Writing is a lonely activity in its execution and in its preparation. By preparation I mean reading. Lately I’ve been reading posts from other writers with WordPress blogs about writing. Cristian Mihai’s latest post, The Little Things…, started off with something that’s burdened me for a long, long time. He wrote:
“We’ve been told (and we keep on telling ourselves on a regular basis) that life finds a way, that somehow things turn out for the better. That if you want it, you can have it.
Sadly, that’s not true.”
He’s absolutely right. Granted, most of the time when I start to think like this it’s because I’m in a down period, self induced or otherwise, and I’m about to partake in some serious pity partying. Sometimes this truth hits me in just the right way, at just the right time, to keep me grounded; so I’ll take note, possibly learn something.
Right now is one of those times.
Like Cristian I’m a writer. I remember the exact moment when I decided I wanted to be a writer. I was seven or eight and had just finished The Boxcar Children #1. I was so moved by it that I thought to myself, “I want to write something that makes someone feel the way I do right now.”
I remember going to the used bookstore with my parents. I would wander the aisles looking for the perfect book, which was the one with the most eye-catching cover. One time I picked up Dune. The huge worm on the cover with the tiny man riding it called to me. I flipped through the pages, fanning them in front of my nose. This was my other criterion. My father had taught me that you could tell a good book from the way it smells. It wasn’t until much later that I realized that I love the smell of books, period. I think that was his point.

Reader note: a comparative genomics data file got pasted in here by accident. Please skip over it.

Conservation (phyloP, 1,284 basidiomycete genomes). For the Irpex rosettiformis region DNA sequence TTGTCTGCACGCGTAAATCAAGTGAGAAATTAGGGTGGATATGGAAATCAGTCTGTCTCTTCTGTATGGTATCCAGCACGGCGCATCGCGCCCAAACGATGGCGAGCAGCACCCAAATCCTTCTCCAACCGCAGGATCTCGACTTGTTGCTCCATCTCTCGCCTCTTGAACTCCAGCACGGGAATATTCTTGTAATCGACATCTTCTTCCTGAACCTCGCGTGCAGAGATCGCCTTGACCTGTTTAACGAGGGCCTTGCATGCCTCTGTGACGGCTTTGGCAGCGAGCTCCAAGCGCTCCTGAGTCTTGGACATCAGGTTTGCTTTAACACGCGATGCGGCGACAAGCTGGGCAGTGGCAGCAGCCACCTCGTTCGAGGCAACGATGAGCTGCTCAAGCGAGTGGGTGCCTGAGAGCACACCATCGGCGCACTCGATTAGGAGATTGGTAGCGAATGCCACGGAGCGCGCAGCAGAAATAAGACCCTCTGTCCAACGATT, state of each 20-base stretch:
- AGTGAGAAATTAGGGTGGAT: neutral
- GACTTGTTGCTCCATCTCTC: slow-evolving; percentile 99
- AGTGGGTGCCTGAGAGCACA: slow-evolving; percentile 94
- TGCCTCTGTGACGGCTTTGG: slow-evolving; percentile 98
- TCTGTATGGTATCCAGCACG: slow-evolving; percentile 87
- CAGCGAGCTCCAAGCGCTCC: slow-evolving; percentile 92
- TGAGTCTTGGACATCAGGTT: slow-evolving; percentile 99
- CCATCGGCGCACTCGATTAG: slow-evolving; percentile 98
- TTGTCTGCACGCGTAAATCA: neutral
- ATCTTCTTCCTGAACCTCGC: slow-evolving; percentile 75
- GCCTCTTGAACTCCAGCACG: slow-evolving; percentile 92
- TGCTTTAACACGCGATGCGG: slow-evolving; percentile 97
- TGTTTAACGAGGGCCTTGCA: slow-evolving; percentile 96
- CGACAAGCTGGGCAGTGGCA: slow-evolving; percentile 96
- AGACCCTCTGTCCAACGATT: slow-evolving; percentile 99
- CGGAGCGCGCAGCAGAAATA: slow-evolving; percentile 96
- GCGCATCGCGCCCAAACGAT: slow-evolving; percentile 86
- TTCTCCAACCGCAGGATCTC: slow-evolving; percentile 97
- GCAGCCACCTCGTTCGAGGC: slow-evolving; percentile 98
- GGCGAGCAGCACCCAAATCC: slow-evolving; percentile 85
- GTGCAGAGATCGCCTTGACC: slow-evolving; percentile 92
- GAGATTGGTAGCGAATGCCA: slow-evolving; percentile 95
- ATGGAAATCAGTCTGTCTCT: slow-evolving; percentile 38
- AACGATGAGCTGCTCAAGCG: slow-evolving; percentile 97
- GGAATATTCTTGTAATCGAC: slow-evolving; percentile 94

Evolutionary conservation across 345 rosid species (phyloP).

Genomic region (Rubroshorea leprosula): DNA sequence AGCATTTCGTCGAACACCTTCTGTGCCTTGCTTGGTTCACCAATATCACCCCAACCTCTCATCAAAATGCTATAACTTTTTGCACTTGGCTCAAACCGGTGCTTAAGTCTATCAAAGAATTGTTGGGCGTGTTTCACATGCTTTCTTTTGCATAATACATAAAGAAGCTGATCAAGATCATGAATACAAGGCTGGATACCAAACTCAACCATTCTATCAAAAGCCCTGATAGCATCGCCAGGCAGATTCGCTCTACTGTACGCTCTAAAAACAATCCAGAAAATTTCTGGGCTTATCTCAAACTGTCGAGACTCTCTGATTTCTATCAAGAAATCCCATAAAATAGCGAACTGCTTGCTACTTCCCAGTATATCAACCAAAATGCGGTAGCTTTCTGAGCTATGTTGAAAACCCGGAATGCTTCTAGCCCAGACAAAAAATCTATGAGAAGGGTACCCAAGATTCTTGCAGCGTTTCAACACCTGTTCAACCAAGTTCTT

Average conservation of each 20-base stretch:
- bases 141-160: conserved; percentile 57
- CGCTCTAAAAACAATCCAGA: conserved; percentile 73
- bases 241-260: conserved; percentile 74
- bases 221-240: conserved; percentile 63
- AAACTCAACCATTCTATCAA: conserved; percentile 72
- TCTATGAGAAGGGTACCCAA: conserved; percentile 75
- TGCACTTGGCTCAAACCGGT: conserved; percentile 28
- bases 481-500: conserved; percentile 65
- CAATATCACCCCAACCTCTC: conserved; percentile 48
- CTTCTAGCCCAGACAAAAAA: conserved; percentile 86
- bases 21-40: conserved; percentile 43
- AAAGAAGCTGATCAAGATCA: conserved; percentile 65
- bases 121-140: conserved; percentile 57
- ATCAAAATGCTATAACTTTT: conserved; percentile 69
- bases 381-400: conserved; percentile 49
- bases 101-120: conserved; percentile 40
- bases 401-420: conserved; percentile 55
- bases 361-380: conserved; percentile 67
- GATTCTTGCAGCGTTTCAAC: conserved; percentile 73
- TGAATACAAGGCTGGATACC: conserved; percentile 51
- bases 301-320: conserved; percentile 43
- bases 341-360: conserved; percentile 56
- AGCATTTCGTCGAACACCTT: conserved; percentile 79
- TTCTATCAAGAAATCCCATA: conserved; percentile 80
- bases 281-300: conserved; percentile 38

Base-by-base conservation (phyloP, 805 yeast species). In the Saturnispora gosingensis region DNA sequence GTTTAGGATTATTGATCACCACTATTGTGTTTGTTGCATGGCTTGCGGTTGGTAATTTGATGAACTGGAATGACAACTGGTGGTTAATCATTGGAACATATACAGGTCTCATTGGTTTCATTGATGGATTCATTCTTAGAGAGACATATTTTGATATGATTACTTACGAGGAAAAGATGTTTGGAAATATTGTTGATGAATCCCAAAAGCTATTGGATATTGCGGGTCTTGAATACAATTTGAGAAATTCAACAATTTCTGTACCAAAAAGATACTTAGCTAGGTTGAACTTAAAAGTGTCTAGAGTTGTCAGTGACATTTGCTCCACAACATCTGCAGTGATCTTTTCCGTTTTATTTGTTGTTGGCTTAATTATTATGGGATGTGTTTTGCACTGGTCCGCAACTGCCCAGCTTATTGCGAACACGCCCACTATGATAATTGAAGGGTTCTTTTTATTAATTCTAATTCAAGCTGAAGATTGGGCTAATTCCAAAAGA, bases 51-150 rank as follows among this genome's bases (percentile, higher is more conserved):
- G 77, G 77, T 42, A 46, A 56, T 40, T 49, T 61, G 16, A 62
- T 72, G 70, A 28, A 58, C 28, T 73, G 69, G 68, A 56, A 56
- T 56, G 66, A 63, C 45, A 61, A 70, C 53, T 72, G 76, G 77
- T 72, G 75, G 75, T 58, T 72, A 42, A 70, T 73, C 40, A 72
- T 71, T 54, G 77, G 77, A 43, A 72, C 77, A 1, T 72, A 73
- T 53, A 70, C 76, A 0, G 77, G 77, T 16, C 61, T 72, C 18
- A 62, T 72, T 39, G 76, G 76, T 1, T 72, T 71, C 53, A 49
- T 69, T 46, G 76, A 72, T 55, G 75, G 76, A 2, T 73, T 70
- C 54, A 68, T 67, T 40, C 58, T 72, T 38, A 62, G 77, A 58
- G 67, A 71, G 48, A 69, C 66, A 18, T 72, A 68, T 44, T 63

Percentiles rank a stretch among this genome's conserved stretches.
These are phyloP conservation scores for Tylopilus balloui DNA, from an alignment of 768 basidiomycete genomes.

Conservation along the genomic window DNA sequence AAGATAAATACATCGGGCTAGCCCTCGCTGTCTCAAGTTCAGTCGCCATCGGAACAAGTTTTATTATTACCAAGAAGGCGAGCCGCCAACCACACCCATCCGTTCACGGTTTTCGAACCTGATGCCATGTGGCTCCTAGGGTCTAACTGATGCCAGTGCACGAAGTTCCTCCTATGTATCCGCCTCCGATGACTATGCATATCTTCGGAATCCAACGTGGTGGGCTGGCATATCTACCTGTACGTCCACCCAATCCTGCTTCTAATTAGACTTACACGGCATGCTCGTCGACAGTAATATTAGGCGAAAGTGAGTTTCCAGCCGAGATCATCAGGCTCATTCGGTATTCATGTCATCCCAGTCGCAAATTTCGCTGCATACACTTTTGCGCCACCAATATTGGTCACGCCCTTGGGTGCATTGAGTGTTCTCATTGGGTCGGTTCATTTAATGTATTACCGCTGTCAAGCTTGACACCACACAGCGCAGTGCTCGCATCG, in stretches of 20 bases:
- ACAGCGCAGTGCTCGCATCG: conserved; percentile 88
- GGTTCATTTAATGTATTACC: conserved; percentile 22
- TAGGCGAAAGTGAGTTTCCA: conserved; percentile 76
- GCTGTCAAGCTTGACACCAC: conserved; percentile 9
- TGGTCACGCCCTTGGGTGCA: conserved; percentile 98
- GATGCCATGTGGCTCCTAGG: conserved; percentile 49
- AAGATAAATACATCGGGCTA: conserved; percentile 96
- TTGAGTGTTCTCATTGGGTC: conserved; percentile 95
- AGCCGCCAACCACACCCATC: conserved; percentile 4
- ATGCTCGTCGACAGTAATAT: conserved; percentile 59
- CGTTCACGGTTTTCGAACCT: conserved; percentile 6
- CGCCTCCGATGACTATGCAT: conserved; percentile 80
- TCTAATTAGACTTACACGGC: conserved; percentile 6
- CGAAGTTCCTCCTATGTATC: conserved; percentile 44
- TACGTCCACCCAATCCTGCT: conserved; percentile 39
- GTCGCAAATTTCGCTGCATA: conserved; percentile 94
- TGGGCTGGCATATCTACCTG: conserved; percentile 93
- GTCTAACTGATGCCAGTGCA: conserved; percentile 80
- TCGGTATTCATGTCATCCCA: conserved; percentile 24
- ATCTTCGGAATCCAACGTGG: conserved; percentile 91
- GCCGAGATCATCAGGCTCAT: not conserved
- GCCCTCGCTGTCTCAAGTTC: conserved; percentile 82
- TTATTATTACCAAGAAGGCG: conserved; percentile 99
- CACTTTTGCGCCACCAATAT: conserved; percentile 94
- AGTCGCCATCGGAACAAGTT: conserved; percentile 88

I flipped through Dune reading a sentence here, a paragraph there. Then I came upon the dictionary in the back. If the cover and the smell hadn’t already sold me, this did. I was floored that a book could have it’s own dictionary. It was far too advanced for me, but my parents never questioned my choices. I suppose it was like a Xmas sweater which is too large. They figured I would eventually grow into it.
In school I had one wonderfully supportive teacher after another. Between their guidance and my friends and family I ended up majoring in Creative Writing in college. While my academic career sometimes felt more like a hazing than an education, it was a learning experience I wouldn’t change—though I might change a class or two.
After college I promptly entered the work force in IT because I had to start paying back my loans. All the while I’ve tinkered here and there. I’ve had a few stories published. I actually got to read a personal essay on a local radio show called Naked Lunch. In the past ten years I’ve been exploiting this new blog phenomenon on the interwebs. I have even been writing for several sites other than my own.
Which brings me to the part where even if you want something, you work hard to get it, that doesn’t mean it will happen. In other words, I’ve been writing, but I don’t know if I’ve affected anyone else the way Gertrude Chandler Warner did for me when I was a child. For the time being at least I can take comfort in the fact that I have places which publish my mental droppings.
Or so I thought.